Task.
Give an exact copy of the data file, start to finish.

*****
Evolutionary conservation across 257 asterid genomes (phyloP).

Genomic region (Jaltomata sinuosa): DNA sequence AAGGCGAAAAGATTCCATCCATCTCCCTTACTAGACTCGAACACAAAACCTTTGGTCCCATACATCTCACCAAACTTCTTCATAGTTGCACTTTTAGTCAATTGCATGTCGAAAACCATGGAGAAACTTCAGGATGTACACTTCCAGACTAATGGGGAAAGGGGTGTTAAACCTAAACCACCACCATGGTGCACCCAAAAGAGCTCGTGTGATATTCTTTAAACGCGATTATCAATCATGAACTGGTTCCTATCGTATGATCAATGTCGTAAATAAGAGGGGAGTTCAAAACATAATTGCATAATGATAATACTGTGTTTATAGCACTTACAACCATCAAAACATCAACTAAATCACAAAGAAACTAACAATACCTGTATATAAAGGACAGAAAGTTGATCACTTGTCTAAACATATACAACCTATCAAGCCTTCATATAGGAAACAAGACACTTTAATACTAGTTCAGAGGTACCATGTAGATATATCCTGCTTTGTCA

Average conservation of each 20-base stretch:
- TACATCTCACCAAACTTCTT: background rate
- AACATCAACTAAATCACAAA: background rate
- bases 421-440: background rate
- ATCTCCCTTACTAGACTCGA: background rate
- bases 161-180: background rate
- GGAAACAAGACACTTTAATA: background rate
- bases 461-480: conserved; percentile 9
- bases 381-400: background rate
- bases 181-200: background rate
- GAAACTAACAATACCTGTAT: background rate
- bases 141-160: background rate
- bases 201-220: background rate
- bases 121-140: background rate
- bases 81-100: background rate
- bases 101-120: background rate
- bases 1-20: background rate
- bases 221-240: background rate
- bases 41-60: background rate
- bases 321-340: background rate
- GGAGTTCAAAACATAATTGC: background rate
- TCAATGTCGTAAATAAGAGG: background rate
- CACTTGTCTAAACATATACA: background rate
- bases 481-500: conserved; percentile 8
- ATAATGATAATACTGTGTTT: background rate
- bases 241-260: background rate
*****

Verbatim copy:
Evolutionary conservation across 257 asterid genomes (phyloP).

Genomic region (Jaltomata sinuosa): DNA sequence AAGGCGAAAAGATTCCATCCATCTCCCTTACTAGACTCGAACACAAAACCTTTGGTCCCATACATCTCACCAAACTTCTTCATAGTTGCACTTTTAGTCAATTGCATGTCGAAAACCATGGAGAAACTTCAGGATGTACACTTCCAGACTAATGGGGAAAGGGGTGTTAAACCTAAACCACCACCATGGTGCACCCAAAAGAGCTCGTGTGATATTCTTTAAACGCGATTATCAATCATGAACTGGTTCCTATCGTATGATCAATGTCGTAAATAAGAGGGGAGTTCAAAACATAATTGCATAATGATAATACTGTGTTTATAGCACTTACAACCATCAAAACATCAACTAAATCACAAAGAAACTAACAATACCTGTATATAAAGGACAGAAAGTTGATCACTTGTCTAAACATATACAACCTATCAAGCCTTCATATAGGAAACAAGACACTTTAATACTAGTTCAGAGGTACCATGTAGATATATCCTGCTTTGTCA

Average conservation of each 20-base stretch:
- TACATCTCACCAAACTTCTT: background rate
- AACATCAACTAAATCACAAA: background rate
- bases 421-440: background rate
- ATCTCCCTTACTAGACTCGA: background rate
- bases 161-180: background rate
- GGAAACAAGACACTTTAATA: background rate
- bases 461-480: conserved; percentile 9
- bases 381-400: background rate
- bases 181-200: background rate
- GAAACTAACAATACCTGTAT: background rate
- bases 141-160: background rate
- bases 201-220: background rate
- bases 121-140: background rate
- bases 81-100: background rate
- bases 101-120: background rate
- bases 1-20: background rate
- bases 221-240: background rate
- bases 41-60: background rate
- bases 321-340: background rate
- GGAGTTCAAAACATAATTGC: background rate
- TCAATGTCGTAAATAAGAGG: background rate
- CACTTGTCTAAACATATACA: background rate
- bases 481-500: conserved; percentile 8
- ATAATGATAATACTGTGTTT: background rate
- bases 241-260: background rate